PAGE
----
We were different; our interests, our passions, our ways of looking at the world - we were different; he was That Dad, private and solid and quiet and contemplative in that way that men can be, and I'm almost entirely locked inside my own head in a world that only tangentially has ever included people who are not me; we weren't a good bet for long talks about our insides.  We were neither close nor distant; I don't have a Great Santini story that has informed my character.  If we had an argument more recently than 1986 I can't recall it.  We were fine.  That doesn't have a lyrical quality, I recognize.   No sturm.  No drang.  No hurly. No burly.

My brothers are not me and they may have different stories to tell.  But they wouldn't have too many jagged edges.  I was describing that dad to my lady type friend at his service, and the best way I could do it was that there wouldn't possibly be any reason for anyone to dislike him.

I mean - I dig me, but others do not, and some for perfectly understandable reasons, and I recognized that when I was about eleven.  My lady type friend is my very favorite thing, but she's told me of prior co-workers who didn't like her and I saw how that could be.  They suck, obviously, and more likely than not could have benefited from better pre-natal nutrition.  But I get it.  I'll fight you with my fists if you say something bad about my mother, but I can absolutely see how, in a workplace setting, you could get on her bad side and get taken apart and leave that encounter muttering unkind things.  You should mutter them quietly and perhaps take it as a learning moment to improve at your job, but I could see how it might happen.  The qualities that I like, you do not.  Horses for courses, as they say.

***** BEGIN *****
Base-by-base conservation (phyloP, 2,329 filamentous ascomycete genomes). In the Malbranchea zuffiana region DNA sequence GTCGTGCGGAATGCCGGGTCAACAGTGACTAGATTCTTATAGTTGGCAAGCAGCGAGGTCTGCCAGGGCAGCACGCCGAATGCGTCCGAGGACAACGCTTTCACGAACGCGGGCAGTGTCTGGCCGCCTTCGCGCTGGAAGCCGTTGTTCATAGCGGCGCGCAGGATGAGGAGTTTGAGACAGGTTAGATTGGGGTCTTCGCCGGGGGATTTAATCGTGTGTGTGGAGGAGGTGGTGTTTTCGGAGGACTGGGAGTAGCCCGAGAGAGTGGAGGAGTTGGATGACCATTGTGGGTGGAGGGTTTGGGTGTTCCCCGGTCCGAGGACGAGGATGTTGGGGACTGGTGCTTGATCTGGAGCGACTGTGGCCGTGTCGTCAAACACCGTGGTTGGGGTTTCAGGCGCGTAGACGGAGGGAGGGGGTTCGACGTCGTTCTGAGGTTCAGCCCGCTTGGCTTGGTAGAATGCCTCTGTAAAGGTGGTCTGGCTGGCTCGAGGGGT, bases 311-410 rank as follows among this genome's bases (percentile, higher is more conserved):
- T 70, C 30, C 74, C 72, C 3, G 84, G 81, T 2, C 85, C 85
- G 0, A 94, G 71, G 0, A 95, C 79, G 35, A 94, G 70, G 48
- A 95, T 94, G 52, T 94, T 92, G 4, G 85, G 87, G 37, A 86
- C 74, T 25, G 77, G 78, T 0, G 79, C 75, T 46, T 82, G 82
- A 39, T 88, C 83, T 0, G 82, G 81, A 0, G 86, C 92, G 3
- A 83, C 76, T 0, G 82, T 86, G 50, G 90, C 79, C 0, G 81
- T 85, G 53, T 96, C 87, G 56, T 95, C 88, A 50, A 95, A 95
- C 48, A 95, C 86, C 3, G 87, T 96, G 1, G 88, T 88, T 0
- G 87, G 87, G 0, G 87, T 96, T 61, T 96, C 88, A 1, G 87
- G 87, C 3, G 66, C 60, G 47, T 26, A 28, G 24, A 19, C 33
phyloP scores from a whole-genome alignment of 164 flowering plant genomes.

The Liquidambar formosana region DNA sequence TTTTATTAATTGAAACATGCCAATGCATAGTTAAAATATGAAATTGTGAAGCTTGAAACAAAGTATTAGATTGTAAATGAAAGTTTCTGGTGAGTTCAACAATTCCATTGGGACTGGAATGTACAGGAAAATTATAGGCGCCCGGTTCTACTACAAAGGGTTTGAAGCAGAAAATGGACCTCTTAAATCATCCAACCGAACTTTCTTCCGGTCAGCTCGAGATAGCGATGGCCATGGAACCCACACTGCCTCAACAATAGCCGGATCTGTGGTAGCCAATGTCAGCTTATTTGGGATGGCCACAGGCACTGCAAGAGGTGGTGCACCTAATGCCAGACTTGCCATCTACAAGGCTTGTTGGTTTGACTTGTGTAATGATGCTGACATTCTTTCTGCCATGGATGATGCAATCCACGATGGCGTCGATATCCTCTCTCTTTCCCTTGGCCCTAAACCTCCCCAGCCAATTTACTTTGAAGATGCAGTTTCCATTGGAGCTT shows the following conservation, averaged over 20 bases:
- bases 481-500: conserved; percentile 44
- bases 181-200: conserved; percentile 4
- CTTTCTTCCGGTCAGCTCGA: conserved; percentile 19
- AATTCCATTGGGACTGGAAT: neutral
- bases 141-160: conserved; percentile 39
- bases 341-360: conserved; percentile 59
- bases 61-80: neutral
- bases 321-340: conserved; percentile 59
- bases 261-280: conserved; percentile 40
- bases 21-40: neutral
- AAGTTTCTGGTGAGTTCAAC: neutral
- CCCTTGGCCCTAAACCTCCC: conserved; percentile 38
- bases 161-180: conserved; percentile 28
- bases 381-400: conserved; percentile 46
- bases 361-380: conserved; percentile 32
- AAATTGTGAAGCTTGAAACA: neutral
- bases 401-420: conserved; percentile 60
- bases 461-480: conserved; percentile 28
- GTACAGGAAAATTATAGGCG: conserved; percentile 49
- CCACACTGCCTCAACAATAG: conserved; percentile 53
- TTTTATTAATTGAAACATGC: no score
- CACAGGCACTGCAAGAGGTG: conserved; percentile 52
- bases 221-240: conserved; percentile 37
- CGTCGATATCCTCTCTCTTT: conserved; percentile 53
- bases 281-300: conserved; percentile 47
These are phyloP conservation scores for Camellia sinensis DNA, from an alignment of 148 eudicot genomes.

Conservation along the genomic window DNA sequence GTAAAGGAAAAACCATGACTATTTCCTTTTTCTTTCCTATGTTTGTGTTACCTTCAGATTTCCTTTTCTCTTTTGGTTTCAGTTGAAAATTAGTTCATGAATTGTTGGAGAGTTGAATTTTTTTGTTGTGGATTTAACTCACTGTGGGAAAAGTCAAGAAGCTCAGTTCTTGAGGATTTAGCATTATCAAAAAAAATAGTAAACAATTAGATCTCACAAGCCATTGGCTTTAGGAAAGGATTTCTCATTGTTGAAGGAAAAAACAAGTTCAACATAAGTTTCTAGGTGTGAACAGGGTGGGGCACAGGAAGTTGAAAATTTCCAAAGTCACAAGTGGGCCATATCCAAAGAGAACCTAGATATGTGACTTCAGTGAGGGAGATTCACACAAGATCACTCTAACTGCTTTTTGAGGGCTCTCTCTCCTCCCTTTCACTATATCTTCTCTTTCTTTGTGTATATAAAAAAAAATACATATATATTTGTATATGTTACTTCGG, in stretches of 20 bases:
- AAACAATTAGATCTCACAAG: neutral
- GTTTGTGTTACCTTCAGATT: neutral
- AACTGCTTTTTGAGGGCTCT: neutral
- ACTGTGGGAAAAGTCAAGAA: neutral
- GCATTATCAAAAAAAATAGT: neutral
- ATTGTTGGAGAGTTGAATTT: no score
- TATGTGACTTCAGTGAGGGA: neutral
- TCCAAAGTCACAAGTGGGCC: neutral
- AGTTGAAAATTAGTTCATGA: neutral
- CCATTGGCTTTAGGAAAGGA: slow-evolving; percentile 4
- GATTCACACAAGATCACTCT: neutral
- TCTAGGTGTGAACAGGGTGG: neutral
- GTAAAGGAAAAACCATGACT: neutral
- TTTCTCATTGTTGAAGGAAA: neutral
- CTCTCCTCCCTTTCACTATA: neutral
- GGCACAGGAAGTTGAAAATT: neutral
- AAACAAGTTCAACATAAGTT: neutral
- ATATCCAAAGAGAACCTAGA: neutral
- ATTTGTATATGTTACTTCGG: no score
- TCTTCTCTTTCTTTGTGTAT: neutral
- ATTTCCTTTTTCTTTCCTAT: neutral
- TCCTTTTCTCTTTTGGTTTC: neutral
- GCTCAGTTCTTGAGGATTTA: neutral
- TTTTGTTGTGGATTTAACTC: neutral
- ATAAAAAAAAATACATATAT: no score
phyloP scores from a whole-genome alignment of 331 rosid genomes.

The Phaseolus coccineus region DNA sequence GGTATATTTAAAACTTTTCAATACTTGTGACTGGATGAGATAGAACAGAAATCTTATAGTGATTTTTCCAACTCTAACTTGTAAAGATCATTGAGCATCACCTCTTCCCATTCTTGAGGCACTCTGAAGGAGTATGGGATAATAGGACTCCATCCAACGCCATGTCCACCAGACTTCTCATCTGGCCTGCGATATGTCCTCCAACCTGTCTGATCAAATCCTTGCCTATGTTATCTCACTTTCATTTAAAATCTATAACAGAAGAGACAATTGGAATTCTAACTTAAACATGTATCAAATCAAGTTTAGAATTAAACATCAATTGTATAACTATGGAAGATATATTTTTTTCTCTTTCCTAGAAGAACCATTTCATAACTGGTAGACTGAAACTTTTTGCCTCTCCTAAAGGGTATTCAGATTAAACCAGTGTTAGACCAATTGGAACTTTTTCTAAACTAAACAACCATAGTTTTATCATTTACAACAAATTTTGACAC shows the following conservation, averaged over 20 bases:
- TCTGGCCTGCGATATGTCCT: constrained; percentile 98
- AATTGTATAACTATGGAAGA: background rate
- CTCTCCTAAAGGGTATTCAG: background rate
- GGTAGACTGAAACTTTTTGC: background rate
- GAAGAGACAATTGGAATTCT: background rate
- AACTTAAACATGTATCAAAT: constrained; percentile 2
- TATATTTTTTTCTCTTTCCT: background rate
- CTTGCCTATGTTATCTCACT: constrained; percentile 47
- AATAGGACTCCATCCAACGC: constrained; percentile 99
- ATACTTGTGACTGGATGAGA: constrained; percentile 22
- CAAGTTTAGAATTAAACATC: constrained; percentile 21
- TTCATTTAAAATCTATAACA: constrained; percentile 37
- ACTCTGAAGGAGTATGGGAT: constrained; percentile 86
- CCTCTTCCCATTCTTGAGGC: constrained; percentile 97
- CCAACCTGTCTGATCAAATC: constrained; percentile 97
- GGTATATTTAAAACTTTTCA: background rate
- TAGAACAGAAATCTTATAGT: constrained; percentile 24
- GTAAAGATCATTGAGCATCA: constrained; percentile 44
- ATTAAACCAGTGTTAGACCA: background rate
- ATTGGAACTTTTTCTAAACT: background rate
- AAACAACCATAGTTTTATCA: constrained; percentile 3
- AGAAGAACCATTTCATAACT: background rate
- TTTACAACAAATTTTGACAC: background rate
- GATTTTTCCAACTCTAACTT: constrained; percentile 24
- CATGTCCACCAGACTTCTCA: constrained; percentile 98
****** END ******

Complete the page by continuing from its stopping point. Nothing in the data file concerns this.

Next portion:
But that dad was just kind.  I mean, motivated by kindness.  He would give the last twenty in his wallet to the homeless and spent the last decade of his life ministering to prisoners.  He genuinely wanted good for people. There'd be literally no circumstance where anyone would ever say "what a jerkoff that guy is" - he just treated people the way he would want to be treated.  He didn't aspire to it - that's who he was.  He genuinely wished for you good things.